that know me know precisely how much I contributed to the group’s outstanding performance. During year
three of my employment, the managing director of Watches of Switzerland did not act on his responsibilities
or obligations as set out in “the contract”.

My delivered results

I was informed by the managing director of Watches of Switzerland during the fourth year of my
employment that the business would be put on the market. The asking price was estimated at 16 million
dollars. I was asked to facilitate one offer to my previous employer, the co-founder of The Hour Glass group
of Singapore. The Hour Glass limited was the largest Swiss watch retail group in the world.

Frustrated with the failed action of my employer, I resigned at the home of my employer on or about 26
November 2001. This was towards the end of my fourth year of employment. My personal mobile phone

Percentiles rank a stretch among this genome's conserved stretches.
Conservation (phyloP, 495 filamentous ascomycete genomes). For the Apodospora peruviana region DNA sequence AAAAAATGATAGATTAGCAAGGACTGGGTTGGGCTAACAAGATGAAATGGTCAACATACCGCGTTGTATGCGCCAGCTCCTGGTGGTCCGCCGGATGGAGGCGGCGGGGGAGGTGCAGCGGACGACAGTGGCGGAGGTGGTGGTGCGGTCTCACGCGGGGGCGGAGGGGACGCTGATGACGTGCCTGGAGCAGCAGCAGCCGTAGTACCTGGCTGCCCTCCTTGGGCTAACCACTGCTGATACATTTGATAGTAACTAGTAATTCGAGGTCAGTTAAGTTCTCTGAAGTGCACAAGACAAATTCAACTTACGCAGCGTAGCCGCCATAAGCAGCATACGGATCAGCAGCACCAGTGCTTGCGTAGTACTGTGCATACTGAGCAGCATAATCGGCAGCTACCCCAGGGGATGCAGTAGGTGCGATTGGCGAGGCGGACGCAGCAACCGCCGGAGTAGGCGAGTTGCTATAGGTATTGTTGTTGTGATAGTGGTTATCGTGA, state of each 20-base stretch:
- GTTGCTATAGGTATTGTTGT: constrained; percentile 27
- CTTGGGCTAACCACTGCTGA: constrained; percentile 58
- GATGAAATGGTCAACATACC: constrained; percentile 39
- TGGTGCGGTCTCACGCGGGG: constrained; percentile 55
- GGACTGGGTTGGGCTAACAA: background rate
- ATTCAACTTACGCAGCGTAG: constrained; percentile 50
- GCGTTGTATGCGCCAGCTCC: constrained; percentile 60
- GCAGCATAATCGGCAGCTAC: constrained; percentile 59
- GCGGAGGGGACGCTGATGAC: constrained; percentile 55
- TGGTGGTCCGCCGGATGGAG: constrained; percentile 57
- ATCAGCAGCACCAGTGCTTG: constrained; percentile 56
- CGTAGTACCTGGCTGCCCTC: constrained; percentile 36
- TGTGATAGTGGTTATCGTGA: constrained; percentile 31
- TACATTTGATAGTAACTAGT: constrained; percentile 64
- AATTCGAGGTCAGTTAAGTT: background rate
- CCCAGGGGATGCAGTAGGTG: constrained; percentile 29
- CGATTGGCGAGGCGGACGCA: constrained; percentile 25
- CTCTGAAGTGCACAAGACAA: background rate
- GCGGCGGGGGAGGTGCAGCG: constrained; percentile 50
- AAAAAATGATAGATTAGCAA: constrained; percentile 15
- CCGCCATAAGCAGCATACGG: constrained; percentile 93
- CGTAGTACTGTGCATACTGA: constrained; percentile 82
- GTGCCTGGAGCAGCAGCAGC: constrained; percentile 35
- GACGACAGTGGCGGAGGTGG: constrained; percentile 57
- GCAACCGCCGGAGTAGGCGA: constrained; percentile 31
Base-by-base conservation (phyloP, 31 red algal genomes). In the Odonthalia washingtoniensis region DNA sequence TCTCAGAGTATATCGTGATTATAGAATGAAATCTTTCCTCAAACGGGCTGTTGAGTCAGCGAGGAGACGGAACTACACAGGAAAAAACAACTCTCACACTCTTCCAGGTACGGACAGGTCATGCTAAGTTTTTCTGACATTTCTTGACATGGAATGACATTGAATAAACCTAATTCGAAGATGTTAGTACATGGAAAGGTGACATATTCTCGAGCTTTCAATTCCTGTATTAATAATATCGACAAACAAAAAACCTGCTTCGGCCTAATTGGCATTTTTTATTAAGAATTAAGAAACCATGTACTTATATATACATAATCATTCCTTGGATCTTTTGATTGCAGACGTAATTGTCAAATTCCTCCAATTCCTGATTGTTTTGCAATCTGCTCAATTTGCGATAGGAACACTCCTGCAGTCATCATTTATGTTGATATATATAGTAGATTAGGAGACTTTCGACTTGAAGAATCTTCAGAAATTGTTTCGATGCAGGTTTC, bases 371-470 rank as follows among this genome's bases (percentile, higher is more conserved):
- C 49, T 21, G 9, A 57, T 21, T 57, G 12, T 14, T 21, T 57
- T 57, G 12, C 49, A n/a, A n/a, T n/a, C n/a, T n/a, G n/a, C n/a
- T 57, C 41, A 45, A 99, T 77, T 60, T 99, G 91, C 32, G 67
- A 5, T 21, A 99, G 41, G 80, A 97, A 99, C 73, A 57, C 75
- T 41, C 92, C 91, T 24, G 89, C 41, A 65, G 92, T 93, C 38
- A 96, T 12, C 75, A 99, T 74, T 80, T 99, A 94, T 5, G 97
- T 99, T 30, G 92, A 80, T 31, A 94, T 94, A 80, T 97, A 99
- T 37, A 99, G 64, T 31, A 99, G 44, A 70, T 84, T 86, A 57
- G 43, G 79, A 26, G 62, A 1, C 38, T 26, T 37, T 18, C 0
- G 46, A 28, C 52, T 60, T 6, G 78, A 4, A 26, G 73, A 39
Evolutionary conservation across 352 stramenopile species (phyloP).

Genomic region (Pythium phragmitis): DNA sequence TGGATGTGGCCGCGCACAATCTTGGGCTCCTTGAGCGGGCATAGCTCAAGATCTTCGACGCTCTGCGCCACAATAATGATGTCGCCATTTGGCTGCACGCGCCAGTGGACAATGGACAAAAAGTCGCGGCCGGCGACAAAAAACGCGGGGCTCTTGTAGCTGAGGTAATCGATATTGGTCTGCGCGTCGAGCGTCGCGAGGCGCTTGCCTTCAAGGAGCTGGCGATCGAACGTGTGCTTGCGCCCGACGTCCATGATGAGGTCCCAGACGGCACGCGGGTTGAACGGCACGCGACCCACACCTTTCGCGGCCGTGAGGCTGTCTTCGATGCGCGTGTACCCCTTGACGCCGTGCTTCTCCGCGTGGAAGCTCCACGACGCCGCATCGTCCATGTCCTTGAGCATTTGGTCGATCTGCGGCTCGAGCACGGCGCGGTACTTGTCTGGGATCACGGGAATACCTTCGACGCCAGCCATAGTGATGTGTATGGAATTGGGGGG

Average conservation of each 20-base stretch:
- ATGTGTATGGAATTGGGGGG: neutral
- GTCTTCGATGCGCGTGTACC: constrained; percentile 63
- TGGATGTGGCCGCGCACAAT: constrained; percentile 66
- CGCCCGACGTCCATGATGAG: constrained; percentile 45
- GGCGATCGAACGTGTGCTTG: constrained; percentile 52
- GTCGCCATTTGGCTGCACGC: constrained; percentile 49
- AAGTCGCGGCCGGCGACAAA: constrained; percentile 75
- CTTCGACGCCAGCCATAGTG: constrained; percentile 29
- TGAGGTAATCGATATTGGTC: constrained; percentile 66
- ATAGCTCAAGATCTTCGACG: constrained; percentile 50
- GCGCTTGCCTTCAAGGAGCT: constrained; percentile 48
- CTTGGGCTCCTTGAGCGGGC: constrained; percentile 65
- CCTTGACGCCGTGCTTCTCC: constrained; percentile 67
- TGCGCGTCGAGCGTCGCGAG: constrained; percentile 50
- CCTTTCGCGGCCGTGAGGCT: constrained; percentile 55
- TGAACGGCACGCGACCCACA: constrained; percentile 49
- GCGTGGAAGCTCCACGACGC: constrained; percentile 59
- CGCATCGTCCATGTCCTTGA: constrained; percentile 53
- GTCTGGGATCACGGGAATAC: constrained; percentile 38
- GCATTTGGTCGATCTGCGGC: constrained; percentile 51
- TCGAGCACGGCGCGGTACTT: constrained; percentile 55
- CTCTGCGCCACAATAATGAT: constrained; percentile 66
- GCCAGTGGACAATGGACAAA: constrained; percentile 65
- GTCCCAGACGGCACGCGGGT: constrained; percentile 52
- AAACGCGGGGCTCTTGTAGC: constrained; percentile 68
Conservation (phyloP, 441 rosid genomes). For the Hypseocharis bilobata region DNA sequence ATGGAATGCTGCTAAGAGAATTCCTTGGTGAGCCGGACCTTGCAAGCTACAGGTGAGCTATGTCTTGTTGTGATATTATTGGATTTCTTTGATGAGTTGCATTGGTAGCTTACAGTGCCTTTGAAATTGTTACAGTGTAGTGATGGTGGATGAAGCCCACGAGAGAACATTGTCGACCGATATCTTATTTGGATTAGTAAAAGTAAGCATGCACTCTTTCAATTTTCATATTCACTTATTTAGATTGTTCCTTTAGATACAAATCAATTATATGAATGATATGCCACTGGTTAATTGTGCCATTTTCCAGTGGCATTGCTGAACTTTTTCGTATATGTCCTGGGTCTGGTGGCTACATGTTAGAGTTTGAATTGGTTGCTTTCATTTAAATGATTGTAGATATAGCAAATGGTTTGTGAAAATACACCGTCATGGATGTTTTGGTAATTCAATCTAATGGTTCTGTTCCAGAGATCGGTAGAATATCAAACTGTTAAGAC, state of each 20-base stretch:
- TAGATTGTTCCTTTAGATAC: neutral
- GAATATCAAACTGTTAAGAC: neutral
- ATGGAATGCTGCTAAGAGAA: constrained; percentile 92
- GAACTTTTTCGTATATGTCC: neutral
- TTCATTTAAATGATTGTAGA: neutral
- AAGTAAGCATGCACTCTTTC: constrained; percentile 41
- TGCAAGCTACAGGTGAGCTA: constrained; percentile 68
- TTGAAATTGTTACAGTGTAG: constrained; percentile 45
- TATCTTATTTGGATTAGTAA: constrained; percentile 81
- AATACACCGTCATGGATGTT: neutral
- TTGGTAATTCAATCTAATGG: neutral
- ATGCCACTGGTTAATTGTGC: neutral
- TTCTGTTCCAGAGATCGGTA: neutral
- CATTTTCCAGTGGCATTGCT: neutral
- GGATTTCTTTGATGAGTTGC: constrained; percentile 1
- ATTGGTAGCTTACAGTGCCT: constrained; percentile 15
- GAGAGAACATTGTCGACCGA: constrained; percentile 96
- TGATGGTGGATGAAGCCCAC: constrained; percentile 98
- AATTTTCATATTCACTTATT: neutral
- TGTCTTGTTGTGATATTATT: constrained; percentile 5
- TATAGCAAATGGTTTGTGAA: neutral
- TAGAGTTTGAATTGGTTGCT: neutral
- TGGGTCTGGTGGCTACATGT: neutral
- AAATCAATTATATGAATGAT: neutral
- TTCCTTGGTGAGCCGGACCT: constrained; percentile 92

service that I had owned for over 10 years was cut during this time by the managing director of Watches of
Switzerland. This act was witnessed by my close friend and mentor.

The wonderful working relationship and friendship soured over the coming weeks with the managing
director of Watches of Switzerland. My entitlements as outlined in my contract were not acted upon on the
final days of my employment. During 2002 and 2003 I engaged the legal services of two leading Sydney
law firms against the managing director of Watches of Switzerland but was unable to continue due to my
weakened financial capacity.

The personal loan